UCLA faculty voice: Current artificial hearts are too big for too many smaller people

UCLA, Dr. Mario Deng

Dr. Mario Deng is a professor of medicine and medical director of the Advanced Heart Failure, Mechanical Support and Heart Transplant program at UCLA. This essay was published Sept. 4 in Live Science.

When Nemah Kahala, a wife and mother of five, arrived at Ronald Reagan UCLA Medical Center as one of our patients in March, her condition was the definition of critical.

She suffered from inflammatory restrictive heart muscle disease, in which the heart ventricles become stiff and rigid, making it impossible for these chambers to relax normally and fill with blood. Over time, this reduces blood flow and can lead to heart failure. Her condition was so advanced that repair surgery couldn’t help. It was clear she wouldn’t survive the wait for a heart transplant.

News release about when Kahala had the surgery.

To buy some time, my colleagues and I wanted to replace Kahala’s failing heart with an artificial organ that would offer mechanical support until a donor heart was found. The artificial heart would provide an immediate and safe flow of blood to help her vital organs recover and make her a better candidate for transplant.

But there was another problem: Kahala, a petite 44-year-old, had a chest cavity too small for the artificial heart approved as a bridge for transplant by the U.S. Food and Drug Administration (FDA) in 2004. That version fits a majority of men and some women, designed for use in patients with a body surface area of 1.7 square meters (18 square feet). The device, meant to help those with life-threatening, nonreversible biventricular heart failure, has benefitted more than 1,440 patients so far. But it was too big to fit Kahala.

However, there was one more option. There is a smaller, investigational version of the larger heart, known as the 50cc SynCardia temporary Total Artificial Heart, made for use in a majority of smaller women and men, as well as many adolescents, with end-stage biventricular heart failure. In this condition, both sides of the heart fail to pump enough blood to sustain the body. Under a one-time emergency use permitted by FDA guidelines, Kahala became a candidate to receive the heart.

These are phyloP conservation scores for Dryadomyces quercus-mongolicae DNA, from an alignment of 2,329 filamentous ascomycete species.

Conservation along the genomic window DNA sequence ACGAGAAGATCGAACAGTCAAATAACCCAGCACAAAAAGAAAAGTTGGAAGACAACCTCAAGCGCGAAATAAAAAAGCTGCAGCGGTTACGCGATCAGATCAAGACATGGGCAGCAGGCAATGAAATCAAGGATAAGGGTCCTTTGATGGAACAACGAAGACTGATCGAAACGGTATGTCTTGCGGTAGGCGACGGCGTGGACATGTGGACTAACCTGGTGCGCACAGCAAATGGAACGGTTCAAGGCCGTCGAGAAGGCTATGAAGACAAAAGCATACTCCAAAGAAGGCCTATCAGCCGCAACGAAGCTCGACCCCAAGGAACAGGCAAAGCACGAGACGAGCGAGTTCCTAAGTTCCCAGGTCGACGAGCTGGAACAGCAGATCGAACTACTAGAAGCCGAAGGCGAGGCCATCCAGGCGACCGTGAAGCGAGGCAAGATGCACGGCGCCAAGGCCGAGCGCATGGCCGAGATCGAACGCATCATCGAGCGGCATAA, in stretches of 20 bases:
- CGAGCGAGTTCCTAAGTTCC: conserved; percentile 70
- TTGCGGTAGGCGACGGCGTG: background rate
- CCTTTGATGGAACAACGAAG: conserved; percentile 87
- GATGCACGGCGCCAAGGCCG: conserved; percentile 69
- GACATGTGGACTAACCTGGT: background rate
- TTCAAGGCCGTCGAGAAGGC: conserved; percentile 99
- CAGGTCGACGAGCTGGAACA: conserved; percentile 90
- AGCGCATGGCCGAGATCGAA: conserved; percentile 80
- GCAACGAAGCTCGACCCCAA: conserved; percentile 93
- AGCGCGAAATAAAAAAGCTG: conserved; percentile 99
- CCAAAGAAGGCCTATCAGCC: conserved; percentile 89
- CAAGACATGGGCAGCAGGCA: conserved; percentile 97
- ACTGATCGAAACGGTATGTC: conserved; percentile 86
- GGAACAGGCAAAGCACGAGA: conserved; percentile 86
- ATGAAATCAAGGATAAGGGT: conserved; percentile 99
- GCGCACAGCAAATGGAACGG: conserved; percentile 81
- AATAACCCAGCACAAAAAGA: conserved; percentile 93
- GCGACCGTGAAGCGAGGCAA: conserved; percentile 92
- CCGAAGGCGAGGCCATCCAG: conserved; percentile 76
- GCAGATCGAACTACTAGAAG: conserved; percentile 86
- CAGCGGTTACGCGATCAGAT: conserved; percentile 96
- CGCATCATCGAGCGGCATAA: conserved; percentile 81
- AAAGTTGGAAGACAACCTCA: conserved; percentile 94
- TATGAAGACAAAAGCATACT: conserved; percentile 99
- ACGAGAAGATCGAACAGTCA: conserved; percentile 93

An unapproved medical device can typically be used only through a clinical study in which participants meet specific criteria and the device is only used in accordance with the trial. However in some cases, a doctor may request to use an unapproved device to save a patient’s life or to help a patient suffering from a serious condition for which there are no other alternatives. Due to the nature of Kahala’s case, she was eligible to receive the investigational, smaller heart under FDA guidelines.

The SynCardia Total Artificial Heart, at left, and a human heart, at right.

A second chance

Much like a heart transplant, the artificial device replaces the heart’s two ventricles and four valves, eliminating the cause of end-stage biventricular failure. The device instantly provides a high volume of safe blood-flow to assist vital organs in recovering faster and making patients better candidates for transplants. Beforehand, Kahala was placed on a life-support system, but this remedy would have only worked for about 10 days before her organs would begin to deteriorate. Her condition was worsening so rapidly that we knew her only option was a heart transplant.

The two-hour surgery to implant the smaller, artificial heart was successful, and while hospitalized in the intensive care unit, Kahala began daily physical therapy to strengthen her for transplant surgery.

Three weeks after receiving the artificial heart, Kahala got her new donor heart. She is the first person in California to receive the smaller Total Artificial Heart, and the first patient in the world with the device to be bridged to a successful heart transplant — going from needing a transplant to receiving one.

Since 2012, the UCLA Heart Transplant Program has implanted eight 70cc artificial hearts. UCLA also participated in the clinical study of a 13.5-lb. (6.2 kilograms) Freedom portable driver — a backpack-sized device that powers the artificial heart, allowing the patient to leave the hospital — that received FDA approval last year. This device greatly benefits patients because it allows them to live at home and undergo rehabilitation, improving their condition and quality of life as they wait for their transplants. 

The FDA cautions that the 50cc artificial heart is an investigational device, limited by U.S. law to investigational use. It is in an FDA-approved clinical study, in which UCLA plans to enroll patients soon.

The smaller artificial heart has large implications. It will allow doctors to expand the population of advanced-heart-failure patients who have biventricular heart failure and help patients who are smaller, like younger recipients and petite adults. 

It’s evident that because of her condition, Kahala would not have survived while waiting for a transplant, and she’s not alone. Heart failure is a major issue in the United States, affecting nearly 5.7 million Americans, including 2.5 million women. This experimental technology saved Kahala’s life, and has the potential to help many other patients like her in the future, regardless of their shape and size.

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